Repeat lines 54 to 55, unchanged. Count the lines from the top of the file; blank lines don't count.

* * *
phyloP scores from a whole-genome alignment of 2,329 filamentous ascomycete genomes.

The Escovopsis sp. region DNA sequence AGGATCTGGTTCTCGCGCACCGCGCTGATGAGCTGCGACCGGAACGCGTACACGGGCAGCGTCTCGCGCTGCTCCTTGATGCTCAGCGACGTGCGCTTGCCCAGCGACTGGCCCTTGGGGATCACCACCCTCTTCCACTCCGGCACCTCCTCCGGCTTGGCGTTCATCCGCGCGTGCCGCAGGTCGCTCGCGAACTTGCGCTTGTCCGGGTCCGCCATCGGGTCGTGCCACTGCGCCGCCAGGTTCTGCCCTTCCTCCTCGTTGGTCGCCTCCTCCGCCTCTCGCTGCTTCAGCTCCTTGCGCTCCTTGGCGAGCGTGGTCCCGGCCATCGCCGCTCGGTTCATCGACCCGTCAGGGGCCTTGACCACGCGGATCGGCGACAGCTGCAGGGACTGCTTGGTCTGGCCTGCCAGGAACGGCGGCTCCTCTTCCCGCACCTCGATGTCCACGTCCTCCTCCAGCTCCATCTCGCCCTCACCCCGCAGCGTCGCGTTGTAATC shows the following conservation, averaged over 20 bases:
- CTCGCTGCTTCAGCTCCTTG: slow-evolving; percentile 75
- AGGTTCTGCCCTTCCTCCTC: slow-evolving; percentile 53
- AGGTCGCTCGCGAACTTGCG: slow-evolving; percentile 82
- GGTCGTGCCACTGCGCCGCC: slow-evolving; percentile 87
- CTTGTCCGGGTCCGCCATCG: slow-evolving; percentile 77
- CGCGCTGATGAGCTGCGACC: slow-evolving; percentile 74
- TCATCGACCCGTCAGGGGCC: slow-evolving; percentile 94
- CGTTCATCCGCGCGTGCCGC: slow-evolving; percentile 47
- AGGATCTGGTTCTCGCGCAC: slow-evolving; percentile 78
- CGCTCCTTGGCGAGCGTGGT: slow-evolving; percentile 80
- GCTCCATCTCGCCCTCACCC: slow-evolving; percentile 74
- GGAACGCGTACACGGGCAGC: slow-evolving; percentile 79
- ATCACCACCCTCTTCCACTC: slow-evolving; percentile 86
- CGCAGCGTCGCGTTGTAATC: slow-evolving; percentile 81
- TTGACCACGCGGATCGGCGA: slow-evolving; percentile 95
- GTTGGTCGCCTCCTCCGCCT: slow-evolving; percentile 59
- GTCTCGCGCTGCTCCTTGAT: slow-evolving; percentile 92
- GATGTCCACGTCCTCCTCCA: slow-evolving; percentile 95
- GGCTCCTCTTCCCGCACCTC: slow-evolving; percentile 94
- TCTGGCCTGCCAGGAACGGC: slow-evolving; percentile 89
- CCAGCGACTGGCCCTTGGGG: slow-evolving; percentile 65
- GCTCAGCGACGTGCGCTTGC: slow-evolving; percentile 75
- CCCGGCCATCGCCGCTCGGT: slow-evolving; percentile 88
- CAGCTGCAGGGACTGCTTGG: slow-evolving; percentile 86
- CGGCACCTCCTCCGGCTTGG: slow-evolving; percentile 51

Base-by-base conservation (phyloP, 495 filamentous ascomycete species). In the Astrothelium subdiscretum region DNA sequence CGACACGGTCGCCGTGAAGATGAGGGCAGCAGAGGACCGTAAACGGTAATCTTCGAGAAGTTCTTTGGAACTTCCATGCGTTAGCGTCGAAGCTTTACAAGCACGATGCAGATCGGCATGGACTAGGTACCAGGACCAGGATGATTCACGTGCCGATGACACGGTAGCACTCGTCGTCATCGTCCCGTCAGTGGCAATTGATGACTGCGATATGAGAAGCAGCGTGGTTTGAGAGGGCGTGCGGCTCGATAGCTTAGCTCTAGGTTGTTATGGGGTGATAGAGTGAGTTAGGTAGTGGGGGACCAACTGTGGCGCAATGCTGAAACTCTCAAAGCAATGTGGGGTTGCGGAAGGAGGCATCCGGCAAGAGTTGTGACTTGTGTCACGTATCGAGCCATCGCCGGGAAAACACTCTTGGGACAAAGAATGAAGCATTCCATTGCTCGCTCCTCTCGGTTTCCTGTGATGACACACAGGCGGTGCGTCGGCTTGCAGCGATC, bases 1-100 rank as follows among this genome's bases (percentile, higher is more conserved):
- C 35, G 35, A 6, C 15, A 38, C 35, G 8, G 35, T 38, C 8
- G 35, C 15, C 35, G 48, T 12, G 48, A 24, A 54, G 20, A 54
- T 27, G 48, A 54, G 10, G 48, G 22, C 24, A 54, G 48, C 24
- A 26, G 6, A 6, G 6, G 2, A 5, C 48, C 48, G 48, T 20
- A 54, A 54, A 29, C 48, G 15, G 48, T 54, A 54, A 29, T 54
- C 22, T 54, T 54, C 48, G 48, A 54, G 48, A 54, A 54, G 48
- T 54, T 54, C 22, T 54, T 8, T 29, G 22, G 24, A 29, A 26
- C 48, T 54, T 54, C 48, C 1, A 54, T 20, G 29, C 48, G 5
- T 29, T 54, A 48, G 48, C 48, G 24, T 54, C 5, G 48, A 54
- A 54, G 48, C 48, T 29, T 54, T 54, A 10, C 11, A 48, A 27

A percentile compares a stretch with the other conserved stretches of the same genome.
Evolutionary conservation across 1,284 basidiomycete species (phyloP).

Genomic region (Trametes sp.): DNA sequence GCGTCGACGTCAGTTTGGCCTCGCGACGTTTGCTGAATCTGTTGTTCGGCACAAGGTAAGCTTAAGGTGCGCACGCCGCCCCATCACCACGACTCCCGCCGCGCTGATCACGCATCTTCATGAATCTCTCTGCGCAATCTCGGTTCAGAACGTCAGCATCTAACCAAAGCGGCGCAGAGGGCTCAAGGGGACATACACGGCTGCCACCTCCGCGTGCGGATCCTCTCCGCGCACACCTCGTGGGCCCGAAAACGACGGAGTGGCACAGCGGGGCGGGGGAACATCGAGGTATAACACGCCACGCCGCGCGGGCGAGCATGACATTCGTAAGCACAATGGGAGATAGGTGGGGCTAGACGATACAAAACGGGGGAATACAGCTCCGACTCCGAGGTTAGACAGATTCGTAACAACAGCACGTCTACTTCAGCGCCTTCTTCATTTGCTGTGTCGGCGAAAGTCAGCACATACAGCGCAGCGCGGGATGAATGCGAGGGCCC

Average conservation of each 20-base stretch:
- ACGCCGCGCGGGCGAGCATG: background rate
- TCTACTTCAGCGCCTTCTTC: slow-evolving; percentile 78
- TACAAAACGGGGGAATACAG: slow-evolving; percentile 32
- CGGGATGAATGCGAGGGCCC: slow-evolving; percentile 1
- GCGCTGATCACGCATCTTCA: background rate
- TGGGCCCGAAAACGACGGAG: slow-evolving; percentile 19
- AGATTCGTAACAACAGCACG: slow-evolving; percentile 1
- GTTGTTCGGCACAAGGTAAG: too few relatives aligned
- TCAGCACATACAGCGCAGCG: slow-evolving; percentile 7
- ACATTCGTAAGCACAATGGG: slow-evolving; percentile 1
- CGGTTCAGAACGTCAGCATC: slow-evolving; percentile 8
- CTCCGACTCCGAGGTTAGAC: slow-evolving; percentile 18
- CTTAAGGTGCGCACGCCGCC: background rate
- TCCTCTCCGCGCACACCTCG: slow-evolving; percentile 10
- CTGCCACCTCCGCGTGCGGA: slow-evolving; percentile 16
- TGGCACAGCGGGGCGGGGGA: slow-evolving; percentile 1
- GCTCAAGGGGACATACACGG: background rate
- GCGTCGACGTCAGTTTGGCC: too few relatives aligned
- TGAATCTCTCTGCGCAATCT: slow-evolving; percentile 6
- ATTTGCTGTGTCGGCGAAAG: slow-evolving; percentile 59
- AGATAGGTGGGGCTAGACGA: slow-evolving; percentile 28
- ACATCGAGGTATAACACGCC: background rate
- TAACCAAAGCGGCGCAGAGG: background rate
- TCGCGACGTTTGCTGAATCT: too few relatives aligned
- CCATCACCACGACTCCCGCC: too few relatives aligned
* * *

- CTCCGACTCCGAGGTTAGAC: slow-evolving; percentile 18
- CTTAAGGTGCGCACGCCGCC: background rate